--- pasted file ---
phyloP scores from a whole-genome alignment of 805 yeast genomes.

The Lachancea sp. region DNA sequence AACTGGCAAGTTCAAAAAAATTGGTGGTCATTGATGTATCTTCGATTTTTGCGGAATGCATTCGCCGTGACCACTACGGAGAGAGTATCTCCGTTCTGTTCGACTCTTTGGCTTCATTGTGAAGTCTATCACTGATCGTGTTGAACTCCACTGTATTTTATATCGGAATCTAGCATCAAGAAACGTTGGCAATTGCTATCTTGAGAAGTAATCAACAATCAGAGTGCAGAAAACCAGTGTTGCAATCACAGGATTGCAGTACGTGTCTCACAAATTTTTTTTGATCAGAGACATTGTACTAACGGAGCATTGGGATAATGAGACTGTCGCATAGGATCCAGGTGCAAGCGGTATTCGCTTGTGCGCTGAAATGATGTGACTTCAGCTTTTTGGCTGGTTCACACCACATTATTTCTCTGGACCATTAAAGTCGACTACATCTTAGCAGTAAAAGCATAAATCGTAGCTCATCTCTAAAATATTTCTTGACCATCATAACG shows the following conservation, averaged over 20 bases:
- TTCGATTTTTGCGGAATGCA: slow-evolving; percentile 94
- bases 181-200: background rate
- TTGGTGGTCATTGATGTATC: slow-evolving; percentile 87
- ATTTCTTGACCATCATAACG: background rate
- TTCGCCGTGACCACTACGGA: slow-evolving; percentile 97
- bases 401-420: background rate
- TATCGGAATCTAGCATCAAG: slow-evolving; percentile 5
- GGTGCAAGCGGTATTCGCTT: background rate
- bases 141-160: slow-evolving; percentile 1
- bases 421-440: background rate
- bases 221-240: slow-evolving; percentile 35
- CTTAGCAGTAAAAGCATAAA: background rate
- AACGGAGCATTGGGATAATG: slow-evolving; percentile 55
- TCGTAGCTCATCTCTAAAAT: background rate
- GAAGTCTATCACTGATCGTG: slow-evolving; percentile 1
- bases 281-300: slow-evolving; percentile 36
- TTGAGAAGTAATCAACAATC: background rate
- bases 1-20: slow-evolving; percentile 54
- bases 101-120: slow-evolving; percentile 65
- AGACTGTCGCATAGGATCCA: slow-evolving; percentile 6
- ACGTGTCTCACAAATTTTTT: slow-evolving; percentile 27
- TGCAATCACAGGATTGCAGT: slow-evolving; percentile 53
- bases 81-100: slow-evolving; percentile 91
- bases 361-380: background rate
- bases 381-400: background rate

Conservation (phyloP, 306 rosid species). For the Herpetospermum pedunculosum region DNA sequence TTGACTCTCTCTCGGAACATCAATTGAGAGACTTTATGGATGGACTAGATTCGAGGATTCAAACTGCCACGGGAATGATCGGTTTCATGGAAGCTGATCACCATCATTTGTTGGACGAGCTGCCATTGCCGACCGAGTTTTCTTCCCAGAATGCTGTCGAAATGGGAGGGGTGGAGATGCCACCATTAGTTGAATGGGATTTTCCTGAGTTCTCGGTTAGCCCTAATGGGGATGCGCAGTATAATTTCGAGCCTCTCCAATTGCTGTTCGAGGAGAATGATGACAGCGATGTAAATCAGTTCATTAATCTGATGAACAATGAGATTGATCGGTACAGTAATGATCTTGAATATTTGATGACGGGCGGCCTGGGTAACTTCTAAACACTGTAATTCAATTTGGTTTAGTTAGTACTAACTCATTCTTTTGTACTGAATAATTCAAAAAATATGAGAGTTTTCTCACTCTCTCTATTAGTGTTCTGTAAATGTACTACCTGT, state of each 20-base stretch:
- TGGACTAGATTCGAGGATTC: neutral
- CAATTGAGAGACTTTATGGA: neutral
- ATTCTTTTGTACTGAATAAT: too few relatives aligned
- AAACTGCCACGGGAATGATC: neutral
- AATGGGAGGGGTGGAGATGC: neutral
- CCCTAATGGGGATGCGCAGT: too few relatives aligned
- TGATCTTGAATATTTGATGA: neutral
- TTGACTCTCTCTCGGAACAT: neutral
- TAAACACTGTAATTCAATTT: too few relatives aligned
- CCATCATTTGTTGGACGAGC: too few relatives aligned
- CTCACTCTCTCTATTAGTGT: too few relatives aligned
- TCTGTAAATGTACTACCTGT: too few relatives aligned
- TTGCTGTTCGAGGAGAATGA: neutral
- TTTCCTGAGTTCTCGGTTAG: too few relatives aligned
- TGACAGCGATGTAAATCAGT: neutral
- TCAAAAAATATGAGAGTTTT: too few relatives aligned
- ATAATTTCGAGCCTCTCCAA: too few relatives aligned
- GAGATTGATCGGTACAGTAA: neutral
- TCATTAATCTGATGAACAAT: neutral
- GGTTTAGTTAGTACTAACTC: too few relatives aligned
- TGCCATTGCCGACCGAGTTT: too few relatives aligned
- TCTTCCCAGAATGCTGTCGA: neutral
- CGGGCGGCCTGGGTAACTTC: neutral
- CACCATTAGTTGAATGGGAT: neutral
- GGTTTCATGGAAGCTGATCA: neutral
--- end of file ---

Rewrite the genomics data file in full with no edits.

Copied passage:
phyloP scores from a whole-genome alignment of 805 yeast genomes.

The Lachancea sp. region DNA sequence AACTGGCAAGTTCAAAAAAATTGGTGGTCATTGATGTATCTTCGATTTTTGCGGAATGCATTCGCCGTGACCACTACGGAGAGAGTATCTCCGTTCTGTTCGACTCTTTGGCTTCATTGTGAAGTCTATCACTGATCGTGTTGAACTCCACTGTATTTTATATCGGAATCTAGCATCAAGAAACGTTGGCAATTGCTATCTTGAGAAGTAATCAACAATCAGAGTGCAGAAAACCAGTGTTGCAATCACAGGATTGCAGTACGTGTCTCACAAATTTTTTTTGATCAGAGACATTGTACTAACGGAGCATTGGGATAATGAGACTGTCGCATAGGATCCAGGTGCAAGCGGTATTCGCTTGTGCGCTGAAATGATGTGACTTCAGCTTTTTGGCTGGTTCACACCACATTATTTCTCTGGACCATTAAAGTCGACTACATCTTAGCAGTAAAAGCATAAATCGTAGCTCATCTCTAAAATATTTCTTGACCATCATAACG shows the following conservation, averaged over 20 bases:
- TTCGATTTTTGCGGAATGCA: slow-evolving; percentile 94
- bases 181-200: background rate
- TTGGTGGTCATTGATGTATC: slow-evolving; percentile 87
- ATTTCTTGACCATCATAACG: background rate
- TTCGCCGTGACCACTACGGA: slow-evolving; percentile 97
- bases 401-420: background rate
- TATCGGAATCTAGCATCAAG: slow-evolving; percentile 5
- GGTGCAAGCGGTATTCGCTT: background rate
- bases 141-160: slow-evolving; percentile 1
- bases 421-440: background rate
- bases 221-240: slow-evolving; percentile 35
- CTTAGCAGTAAAAGCATAAA: background rate
- AACGGAGCATTGGGATAATG: slow-evolving; percentile 55
- TCGTAGCTCATCTCTAAAAT: background rate
- GAAGTCTATCACTGATCGTG: slow-evolving; percentile 1
- bases 281-300: slow-evolving; percentile 36
- TTGAGAAGTAATCAACAATC: background rate
- bases 1-20: slow-evolving; percentile 54
- bases 101-120: slow-evolving; percentile 65
- AGACTGTCGCATAGGATCCA: slow-evolving; percentile 6
- ACGTGTCTCACAAATTTTTT: slow-evolving; percentile 27
- TGCAATCACAGGATTGCAGT: slow-evolving; percentile 53
- bases 81-100: slow-evolving; percentile 91
- bases 361-380: background rate
- bases 381-400: background rate

Conservation (phyloP, 306 rosid species). For the Herpetospermum pedunculosum region DNA sequence TTGACTCTCTCTCGGAACATCAATTGAGAGACTTTATGGATGGACTAGATTCGAGGATTCAAACTGCCACGGGAATGATCGGTTTCATGGAAGCTGATCACCATCATTTGTTGGACGAGCTGCCATTGCCGACCGAGTTTTCTTCCCAGAATGCTGTCGAAATGGGAGGGGTGGAGATGCCACCATTAGTTGAATGGGATTTTCCTGAGTTCTCGGTTAGCCCTAATGGGGATGCGCAGTATAATTTCGAGCCTCTCCAATTGCTGTTCGAGGAGAATGATGACAGCGATGTAAATCAGTTCATTAATCTGATGAACAATGAGATTGATCGGTACAGTAATGATCTTGAATATTTGATGACGGGCGGCCTGGGTAACTTCTAAACACTGTAATTCAATTTGGTTTAGTTAGTACTAACTCATTCTTTTGTACTGAATAATTCAAAAAATATGAGAGTTTTCTCACTCTCTCTATTAGTGTTCTGTAAATGTACTACCTGT, state of each 20-base stretch:
- TGGACTAGATTCGAGGATTC: neutral
- CAATTGAGAGACTTTATGGA: neutral
- ATTCTTTTGTACTGAATAAT: too few relatives aligned
- AAACTGCCACGGGAATGATC: neutral
- AATGGGAGGGGTGGAGATGC: neutral
- CCCTAATGGGGATGCGCAGT: too few relatives aligned
- TGATCTTGAATATTTGATGA: neutral
- TTGACTCTCTCTCGGAACAT: neutral
- TAAACACTGTAATTCAATTT: too few relatives aligned
- CCATCATTTGTTGGACGAGC: too few relatives aligned
- CTCACTCTCTCTATTAGTGT: too few relatives aligned
- TCTGTAAATGTACTACCTGT: too few relatives aligned
- TTGCTGTTCGAGGAGAATGA: neutral
- TTTCCTGAGTTCTCGGTTAG: too few relatives aligned
- TGACAGCGATGTAAATCAGT: neutral
- TCAAAAAATATGAGAGTTTT: too few relatives aligned
- ATAATTTCGAGCCTCTCCAA: too few relatives aligned
- GAGATTGATCGGTACAGTAA: neutral
- TCATTAATCTGATGAACAAT: neutral
- GGTTTAGTTAGTACTAACTC: too few relatives aligned
- TGCCATTGCCGACCGAGTTT: too few relatives aligned
- TCTTCCCAGAATGCTGTCGA: neutral
- CGGGCGGCCTGGGTAACTTC: neutral
- CACCATTAGTTGAATGGGAT: neutral
- GGTTTCATGGAAGCTGATCA: neutral